“Pick and rolls since the days of Bill Russell have been a hard thing to stop.” – Shaquille O’Neal, Boston Herald
“Doh.” – Me, Celtics Town
If you listen to people talk about Shaq’s pick-and-roll defense, he either plays screens like a brick wall or a 38-year old oak tree. The funny thing is, they’re barely exaggerating. Shaq can pull a basketball hoop down with his bare hands, but if you ask him to hedge a goddamn pick-and-roll he looks like a cactus. Or Shaqtus, if you will.
Shaq’s bad enough against the screen and roll that Doc Rivers is adjusting the entire Celtics defense to accomodate him.
“We’ve got to put more onus on the guards,’’ Rivers told the Boston Globe. “We’d be fooling ourselves to think Shaq is going to be out at halfcourt trapping and showing, and all that stuff. So, instead of trying to get him to do that, we’ve got to put the onus on the guards.”
My question: why can’t Shaq just play the team’s scheme? I know he’s chunky and ginormous and slower than he used to be, but if Zydrunas Ilgauskas can hedge, why can’t Shaq? It all comes down to effort, and Shaq doesn’t exert enough on the defensive end. And if it’s not effort, it’s Shaq’s mentality. He doesn’t see his defense as an issue.
“I’ll be all right,” he told the Boston Herald. “The Big Shamrock will not be a problem.” Points for solid third person reference.
“The court’s only so wide, so long,” Shaq continued. “I’ve been around a long time. I think I’ve seen pretty much every defense. As a matter of fact, new defenses were created because of me.
“The good thing about this team is guys want to play defense – especially guys like Rondo. I’m going to be in the back, controlling the paint, blocking shots, getting rebounds and pushing it up. You know, a lot of people forget I am seventh in blocks in the history of the game.”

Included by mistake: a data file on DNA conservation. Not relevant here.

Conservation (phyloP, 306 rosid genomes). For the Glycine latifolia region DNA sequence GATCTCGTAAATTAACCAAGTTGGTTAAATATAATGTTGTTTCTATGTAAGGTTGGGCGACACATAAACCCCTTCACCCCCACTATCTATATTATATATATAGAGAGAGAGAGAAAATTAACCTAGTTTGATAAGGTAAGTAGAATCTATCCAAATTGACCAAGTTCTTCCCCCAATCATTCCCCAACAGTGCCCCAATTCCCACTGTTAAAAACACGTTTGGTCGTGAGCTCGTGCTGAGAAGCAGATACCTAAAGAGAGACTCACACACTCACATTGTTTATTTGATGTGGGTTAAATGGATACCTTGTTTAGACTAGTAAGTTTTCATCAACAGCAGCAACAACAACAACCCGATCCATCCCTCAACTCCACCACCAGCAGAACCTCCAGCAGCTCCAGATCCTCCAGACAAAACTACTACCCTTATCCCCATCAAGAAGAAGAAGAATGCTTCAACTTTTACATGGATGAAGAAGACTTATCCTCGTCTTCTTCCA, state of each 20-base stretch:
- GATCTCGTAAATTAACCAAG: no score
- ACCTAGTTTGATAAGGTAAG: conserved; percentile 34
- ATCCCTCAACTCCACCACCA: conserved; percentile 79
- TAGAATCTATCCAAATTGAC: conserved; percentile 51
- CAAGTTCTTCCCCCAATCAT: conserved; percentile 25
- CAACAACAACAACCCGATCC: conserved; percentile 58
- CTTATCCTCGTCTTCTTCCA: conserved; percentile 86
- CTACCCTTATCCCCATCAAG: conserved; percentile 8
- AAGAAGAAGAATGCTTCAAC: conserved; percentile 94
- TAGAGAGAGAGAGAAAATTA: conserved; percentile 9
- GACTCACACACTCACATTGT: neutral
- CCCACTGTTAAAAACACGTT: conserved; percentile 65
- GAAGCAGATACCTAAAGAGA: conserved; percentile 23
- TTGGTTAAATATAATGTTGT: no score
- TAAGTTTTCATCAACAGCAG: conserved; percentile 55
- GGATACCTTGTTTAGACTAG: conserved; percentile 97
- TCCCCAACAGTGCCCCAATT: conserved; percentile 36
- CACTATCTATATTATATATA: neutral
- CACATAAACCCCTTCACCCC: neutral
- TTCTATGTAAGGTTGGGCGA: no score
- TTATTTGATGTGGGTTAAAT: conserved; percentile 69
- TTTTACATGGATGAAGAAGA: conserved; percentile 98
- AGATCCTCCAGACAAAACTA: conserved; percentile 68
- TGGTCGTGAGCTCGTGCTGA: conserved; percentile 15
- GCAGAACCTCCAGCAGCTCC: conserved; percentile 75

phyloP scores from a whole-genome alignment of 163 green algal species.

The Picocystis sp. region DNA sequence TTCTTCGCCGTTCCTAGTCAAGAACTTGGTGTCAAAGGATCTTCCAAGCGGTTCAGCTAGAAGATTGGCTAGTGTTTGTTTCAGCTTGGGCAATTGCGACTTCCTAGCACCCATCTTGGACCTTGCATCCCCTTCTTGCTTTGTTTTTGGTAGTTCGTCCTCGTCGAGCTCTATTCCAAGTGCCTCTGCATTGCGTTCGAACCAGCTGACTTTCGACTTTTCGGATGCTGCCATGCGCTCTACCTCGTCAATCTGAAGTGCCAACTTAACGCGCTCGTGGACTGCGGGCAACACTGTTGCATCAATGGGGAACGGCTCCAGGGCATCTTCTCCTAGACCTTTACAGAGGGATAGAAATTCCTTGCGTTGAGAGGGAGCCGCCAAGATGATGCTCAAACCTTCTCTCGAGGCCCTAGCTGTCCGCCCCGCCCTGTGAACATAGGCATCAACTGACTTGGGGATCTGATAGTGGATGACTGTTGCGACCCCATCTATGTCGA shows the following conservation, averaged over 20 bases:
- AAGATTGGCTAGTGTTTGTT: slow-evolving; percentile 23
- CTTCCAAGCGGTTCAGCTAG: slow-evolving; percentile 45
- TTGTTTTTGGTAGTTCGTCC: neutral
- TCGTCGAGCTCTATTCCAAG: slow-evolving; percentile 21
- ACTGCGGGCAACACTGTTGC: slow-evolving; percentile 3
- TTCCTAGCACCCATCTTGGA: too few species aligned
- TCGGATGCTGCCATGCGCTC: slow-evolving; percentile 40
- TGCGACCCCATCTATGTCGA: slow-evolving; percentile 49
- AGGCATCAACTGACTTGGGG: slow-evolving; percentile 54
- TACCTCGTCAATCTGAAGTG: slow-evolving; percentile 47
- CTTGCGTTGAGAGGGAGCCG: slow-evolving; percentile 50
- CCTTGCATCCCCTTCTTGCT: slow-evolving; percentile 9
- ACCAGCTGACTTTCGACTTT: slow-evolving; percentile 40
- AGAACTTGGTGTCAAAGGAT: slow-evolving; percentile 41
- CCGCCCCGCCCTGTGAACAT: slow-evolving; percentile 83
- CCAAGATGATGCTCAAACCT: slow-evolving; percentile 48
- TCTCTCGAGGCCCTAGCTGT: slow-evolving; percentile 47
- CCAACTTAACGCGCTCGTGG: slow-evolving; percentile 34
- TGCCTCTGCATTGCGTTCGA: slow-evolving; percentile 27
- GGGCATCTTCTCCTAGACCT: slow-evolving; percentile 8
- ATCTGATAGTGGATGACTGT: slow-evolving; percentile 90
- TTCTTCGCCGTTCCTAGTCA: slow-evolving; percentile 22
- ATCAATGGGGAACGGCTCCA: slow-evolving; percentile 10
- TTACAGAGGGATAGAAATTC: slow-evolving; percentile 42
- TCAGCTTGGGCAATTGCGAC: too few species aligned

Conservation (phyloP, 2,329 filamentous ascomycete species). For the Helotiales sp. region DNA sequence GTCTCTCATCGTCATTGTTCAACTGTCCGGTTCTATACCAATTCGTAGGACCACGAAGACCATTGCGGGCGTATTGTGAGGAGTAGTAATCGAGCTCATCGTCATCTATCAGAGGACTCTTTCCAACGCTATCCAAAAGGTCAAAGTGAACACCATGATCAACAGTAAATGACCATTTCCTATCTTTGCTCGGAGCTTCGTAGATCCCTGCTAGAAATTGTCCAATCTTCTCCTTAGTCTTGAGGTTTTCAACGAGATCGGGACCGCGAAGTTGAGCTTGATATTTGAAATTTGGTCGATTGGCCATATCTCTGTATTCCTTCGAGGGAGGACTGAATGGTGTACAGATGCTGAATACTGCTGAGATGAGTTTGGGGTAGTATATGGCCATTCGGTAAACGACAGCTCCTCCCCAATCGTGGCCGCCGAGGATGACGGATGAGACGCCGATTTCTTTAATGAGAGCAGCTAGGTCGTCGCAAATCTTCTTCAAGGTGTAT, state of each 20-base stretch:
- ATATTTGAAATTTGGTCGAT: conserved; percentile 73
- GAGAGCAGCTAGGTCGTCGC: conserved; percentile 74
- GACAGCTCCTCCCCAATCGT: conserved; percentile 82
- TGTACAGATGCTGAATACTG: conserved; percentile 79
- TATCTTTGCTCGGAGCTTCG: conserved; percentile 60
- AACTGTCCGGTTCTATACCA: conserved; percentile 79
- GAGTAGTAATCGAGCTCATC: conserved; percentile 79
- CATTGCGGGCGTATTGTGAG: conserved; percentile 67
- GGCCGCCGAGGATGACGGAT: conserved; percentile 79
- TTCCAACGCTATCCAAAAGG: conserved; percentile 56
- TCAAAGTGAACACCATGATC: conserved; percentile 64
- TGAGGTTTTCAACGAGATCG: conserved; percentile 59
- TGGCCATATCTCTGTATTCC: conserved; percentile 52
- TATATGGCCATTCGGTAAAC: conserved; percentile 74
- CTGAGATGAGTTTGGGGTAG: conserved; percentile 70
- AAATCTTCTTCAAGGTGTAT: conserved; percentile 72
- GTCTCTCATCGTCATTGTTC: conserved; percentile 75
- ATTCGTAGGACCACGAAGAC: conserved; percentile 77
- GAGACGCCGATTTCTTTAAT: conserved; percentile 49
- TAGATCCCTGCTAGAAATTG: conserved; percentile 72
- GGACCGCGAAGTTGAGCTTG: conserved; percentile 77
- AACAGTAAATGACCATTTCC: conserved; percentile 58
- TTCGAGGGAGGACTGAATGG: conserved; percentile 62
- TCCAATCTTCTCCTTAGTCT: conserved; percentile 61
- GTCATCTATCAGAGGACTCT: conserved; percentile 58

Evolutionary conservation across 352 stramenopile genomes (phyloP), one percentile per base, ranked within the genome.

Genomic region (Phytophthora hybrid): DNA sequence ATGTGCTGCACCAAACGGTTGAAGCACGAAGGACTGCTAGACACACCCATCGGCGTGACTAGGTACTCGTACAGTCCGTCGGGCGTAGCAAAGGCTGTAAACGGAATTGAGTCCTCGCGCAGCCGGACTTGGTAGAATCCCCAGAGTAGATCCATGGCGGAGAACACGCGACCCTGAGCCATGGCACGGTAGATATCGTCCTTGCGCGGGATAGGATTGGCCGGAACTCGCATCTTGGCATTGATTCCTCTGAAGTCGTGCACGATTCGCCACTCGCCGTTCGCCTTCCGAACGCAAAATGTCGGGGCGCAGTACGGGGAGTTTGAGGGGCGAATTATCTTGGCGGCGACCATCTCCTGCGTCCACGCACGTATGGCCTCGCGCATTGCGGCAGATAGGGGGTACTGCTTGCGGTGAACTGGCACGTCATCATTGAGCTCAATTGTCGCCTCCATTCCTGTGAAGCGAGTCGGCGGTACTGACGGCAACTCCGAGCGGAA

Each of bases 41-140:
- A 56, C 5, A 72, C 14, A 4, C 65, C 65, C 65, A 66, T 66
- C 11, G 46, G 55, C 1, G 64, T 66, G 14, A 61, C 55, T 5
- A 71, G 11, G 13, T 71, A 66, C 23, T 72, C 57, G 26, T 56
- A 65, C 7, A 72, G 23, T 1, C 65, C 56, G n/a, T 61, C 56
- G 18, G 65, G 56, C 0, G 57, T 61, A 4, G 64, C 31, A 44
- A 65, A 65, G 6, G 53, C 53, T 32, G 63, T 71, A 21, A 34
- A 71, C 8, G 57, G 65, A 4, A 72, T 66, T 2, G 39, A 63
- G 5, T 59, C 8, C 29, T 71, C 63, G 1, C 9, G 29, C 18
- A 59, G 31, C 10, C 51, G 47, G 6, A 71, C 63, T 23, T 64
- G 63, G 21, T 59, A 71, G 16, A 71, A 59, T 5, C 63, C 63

People do forget it, and do you want to know why? Because you’re THAT bad against the damn pick-and-roll. If you hedged them properly, even once in a while, people might remember that you were once such a prolific shot-blocker. As it is, anything you bring to a defense is overshadowed because — in the words of Bill Walton — you’re the worst hedger in the history of Western civilization.
Doc Rivers explained more of his plan to hide Shaq’s deficiencies.
“The closer we can keep Shaq to the basket, the better for us,” Rivers said. “He’s a force down there, he’s a shot-blocker, he’s a rebounder. We don’t want him away from the basket.” In other words: Shaq either can’t, or won’t, move his feet to help our guards, so we’re going to shove him under the basket where he might not hurt us as badly.
“The biggest change for Shaq is talking on defense,” Rivers continued. “He’s got to be really verbal. He said that’s a little different for him. He’ll do it.
“We went from No. 1 in field goal percentage defense to No. 9. That was due to injuries and a lot of other things, but we were 9 and we want to get that back to 1.”
To do that, they’ll have to overcome Shaq’s weaknesses. A tall task, yes, but one Doc Rivers hopes to accomplish with his defense’s new Shaq rules. It’s odd to change an entire defensive scheme for one man, but desperate times call for desperate pick-and-roll coverage.
One thing about 38-year old oak trees: they’re tough to uproot.